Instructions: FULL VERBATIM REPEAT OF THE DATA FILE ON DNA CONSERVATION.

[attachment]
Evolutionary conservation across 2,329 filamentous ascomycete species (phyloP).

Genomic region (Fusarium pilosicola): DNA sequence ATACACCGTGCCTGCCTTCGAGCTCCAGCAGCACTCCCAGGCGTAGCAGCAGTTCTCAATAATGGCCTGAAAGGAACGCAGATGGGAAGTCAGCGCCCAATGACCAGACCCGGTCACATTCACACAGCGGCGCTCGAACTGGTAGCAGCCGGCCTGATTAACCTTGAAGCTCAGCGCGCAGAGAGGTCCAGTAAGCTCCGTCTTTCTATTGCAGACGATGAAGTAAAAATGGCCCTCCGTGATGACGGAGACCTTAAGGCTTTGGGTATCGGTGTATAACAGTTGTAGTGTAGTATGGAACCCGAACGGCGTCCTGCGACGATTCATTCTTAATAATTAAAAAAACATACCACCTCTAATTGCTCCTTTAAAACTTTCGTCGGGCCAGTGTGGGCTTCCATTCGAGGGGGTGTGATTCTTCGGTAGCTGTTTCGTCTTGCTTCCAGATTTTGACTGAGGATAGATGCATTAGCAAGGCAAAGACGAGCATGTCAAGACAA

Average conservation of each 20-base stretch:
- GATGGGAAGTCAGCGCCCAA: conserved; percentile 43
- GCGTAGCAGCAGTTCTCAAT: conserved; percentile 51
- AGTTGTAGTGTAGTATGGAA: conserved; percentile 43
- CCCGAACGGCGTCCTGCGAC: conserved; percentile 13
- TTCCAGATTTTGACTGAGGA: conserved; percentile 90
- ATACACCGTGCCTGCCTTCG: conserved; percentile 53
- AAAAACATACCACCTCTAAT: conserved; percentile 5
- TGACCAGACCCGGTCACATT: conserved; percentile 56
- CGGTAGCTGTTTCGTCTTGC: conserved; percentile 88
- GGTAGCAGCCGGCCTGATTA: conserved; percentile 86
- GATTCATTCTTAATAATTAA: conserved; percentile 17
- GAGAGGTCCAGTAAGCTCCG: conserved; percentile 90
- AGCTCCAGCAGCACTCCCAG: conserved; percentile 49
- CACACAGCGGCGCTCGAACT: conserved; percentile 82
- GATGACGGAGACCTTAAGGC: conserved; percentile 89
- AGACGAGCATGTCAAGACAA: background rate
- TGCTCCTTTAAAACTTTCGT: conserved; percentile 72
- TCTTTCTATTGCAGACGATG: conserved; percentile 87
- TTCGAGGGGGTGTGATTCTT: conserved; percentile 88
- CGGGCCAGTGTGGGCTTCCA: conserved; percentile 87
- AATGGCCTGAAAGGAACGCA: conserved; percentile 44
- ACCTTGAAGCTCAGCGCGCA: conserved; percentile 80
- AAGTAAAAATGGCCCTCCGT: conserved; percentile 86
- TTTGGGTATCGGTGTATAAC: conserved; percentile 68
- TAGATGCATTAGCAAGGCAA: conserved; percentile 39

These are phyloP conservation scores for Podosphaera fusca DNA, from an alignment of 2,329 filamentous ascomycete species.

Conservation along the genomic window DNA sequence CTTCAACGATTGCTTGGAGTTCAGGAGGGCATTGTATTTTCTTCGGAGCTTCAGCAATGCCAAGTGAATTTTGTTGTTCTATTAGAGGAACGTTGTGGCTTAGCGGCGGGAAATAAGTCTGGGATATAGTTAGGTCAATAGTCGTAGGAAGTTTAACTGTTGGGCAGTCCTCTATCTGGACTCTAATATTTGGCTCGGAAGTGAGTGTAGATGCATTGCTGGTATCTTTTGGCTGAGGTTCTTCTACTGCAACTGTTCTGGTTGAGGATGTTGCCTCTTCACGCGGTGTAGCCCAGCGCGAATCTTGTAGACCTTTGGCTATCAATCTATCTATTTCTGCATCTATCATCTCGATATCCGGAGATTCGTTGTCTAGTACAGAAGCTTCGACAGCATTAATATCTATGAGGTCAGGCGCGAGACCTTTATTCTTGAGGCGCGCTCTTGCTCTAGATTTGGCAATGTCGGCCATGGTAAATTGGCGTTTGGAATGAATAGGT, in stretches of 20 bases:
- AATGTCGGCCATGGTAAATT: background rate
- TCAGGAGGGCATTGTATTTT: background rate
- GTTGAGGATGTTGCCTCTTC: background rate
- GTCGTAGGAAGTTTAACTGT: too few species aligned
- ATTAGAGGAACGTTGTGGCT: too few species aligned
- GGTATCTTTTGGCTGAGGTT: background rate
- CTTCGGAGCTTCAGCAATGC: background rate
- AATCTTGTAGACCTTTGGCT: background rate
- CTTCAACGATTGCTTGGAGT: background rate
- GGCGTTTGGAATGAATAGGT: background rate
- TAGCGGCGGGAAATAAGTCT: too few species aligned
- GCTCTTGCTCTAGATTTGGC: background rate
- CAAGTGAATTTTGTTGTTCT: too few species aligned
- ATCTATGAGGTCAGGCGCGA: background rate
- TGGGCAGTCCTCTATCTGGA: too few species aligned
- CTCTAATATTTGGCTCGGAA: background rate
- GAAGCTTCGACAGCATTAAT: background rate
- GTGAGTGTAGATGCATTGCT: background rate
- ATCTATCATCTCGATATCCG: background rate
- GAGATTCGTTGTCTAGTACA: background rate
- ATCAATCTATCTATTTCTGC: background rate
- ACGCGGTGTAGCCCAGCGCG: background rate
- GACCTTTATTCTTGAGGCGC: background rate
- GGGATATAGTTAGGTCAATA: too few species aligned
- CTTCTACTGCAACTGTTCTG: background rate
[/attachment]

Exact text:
Evolutionary conservation across 2,329 filamentous ascomycete species (phyloP).

Genomic region (Fusarium pilosicola): DNA sequence ATACACCGTGCCTGCCTTCGAGCTCCAGCAGCACTCCCAGGCGTAGCAGCAGTTCTCAATAATGGCCTGAAAGGAACGCAGATGGGAAGTCAGCGCCCAATGACCAGACCCGGTCACATTCACACAGCGGCGCTCGAACTGGTAGCAGCCGGCCTGATTAACCTTGAAGCTCAGCGCGCAGAGAGGTCCAGTAAGCTCCGTCTTTCTATTGCAGACGATGAAGTAAAAATGGCCCTCCGTGATGACGGAGACCTTAAGGCTTTGGGTATCGGTGTATAACAGTTGTAGTGTAGTATGGAACCCGAACGGCGTCCTGCGACGATTCATTCTTAATAATTAAAAAAACATACCACCTCTAATTGCTCCTTTAAAACTTTCGTCGGGCCAGTGTGGGCTTCCATTCGAGGGGGTGTGATTCTTCGGTAGCTGTTTCGTCTTGCTTCCAGATTTTGACTGAGGATAGATGCATTAGCAAGGCAAAGACGAGCATGTCAAGACAA

Average conservation of each 20-base stretch:
- GATGGGAAGTCAGCGCCCAA: conserved; percentile 43
- GCGTAGCAGCAGTTCTCAAT: conserved; percentile 51
- AGTTGTAGTGTAGTATGGAA: conserved; percentile 43
- CCCGAACGGCGTCCTGCGAC: conserved; percentile 13
- TTCCAGATTTTGACTGAGGA: conserved; percentile 90
- ATACACCGTGCCTGCCTTCG: conserved; percentile 53
- AAAAACATACCACCTCTAAT: conserved; percentile 5
- TGACCAGACCCGGTCACATT: conserved; percentile 56
- CGGTAGCTGTTTCGTCTTGC: conserved; percentile 88
- GGTAGCAGCCGGCCTGATTA: conserved; percentile 86
- GATTCATTCTTAATAATTAA: conserved; percentile 17
- GAGAGGTCCAGTAAGCTCCG: conserved; percentile 90
- AGCTCCAGCAGCACTCCCAG: conserved; percentile 49
- CACACAGCGGCGCTCGAACT: conserved; percentile 82
- GATGACGGAGACCTTAAGGC: conserved; percentile 89
- AGACGAGCATGTCAAGACAA: background rate
- TGCTCCTTTAAAACTTTCGT: conserved; percentile 72
- TCTTTCTATTGCAGACGATG: conserved; percentile 87
- TTCGAGGGGGTGTGATTCTT: conserved; percentile 88
- CGGGCCAGTGTGGGCTTCCA: conserved; percentile 87
- AATGGCCTGAAAGGAACGCA: conserved; percentile 44
- ACCTTGAAGCTCAGCGCGCA: conserved; percentile 80
- AAGTAAAAATGGCCCTCCGT: conserved; percentile 86
- TTTGGGTATCGGTGTATAAC: conserved; percentile 68
- TAGATGCATTAGCAAGGCAA: conserved; percentile 39

These are phyloP conservation scores for Podosphaera fusca DNA, from an alignment of 2,329 filamentous ascomycete species.

Conservation along the genomic window DNA sequence CTTCAACGATTGCTTGGAGTTCAGGAGGGCATTGTATTTTCTTCGGAGCTTCAGCAATGCCAAGTGAATTTTGTTGTTCTATTAGAGGAACGTTGTGGCTTAGCGGCGGGAAATAAGTCTGGGATATAGTTAGGTCAATAGTCGTAGGAAGTTTAACTGTTGGGCAGTCCTCTATCTGGACTCTAATATTTGGCTCGGAAGTGAGTGTAGATGCATTGCTGGTATCTTTTGGCTGAGGTTCTTCTACTGCAACTGTTCTGGTTGAGGATGTTGCCTCTTCACGCGGTGTAGCCCAGCGCGAATCTTGTAGACCTTTGGCTATCAATCTATCTATTTCTGCATCTATCATCTCGATATCCGGAGATTCGTTGTCTAGTACAGAAGCTTCGACAGCATTAATATCTATGAGGTCAGGCGCGAGACCTTTATTCTTGAGGCGCGCTCTTGCTCTAGATTTGGCAATGTCGGCCATGGTAAATTGGCGTTTGGAATGAATAGGT, in stretches of 20 bases:
- AATGTCGGCCATGGTAAATT: background rate
- TCAGGAGGGCATTGTATTTT: background rate
- GTTGAGGATGTTGCCTCTTC: background rate
- GTCGTAGGAAGTTTAACTGT: too few species aligned
- ATTAGAGGAACGTTGTGGCT: too few species aligned
- GGTATCTTTTGGCTGAGGTT: background rate
- CTTCGGAGCTTCAGCAATGC: background rate
- AATCTTGTAGACCTTTGGCT: background rate
- CTTCAACGATTGCTTGGAGT: background rate
- GGCGTTTGGAATGAATAGGT: background rate
- TAGCGGCGGGAAATAAGTCT: too few species aligned
- GCTCTTGCTCTAGATTTGGC: background rate
- CAAGTGAATTTTGTTGTTCT: too few species aligned
- ATCTATGAGGTCAGGCGCGA: background rate
- TGGGCAGTCCTCTATCTGGA: too few species aligned
- CTCTAATATTTGGCTCGGAA: background rate
- GAAGCTTCGACAGCATTAAT: background rate
- GTGAGTGTAGATGCATTGCT: background rate
- ATCTATCATCTCGATATCCG: background rate
- GAGATTCGTTGTCTAGTACA: background rate
- ATCAATCTATCTATTTCTGC: background rate
- ACGCGGTGTAGCCCAGCGCG: background rate
- GACCTTTATTCTTGAGGCGC: background rate
- GGGATATAGTTAGGTCAATA: too few species aligned
- CTTCTACTGCAACTGTTCTG: background rate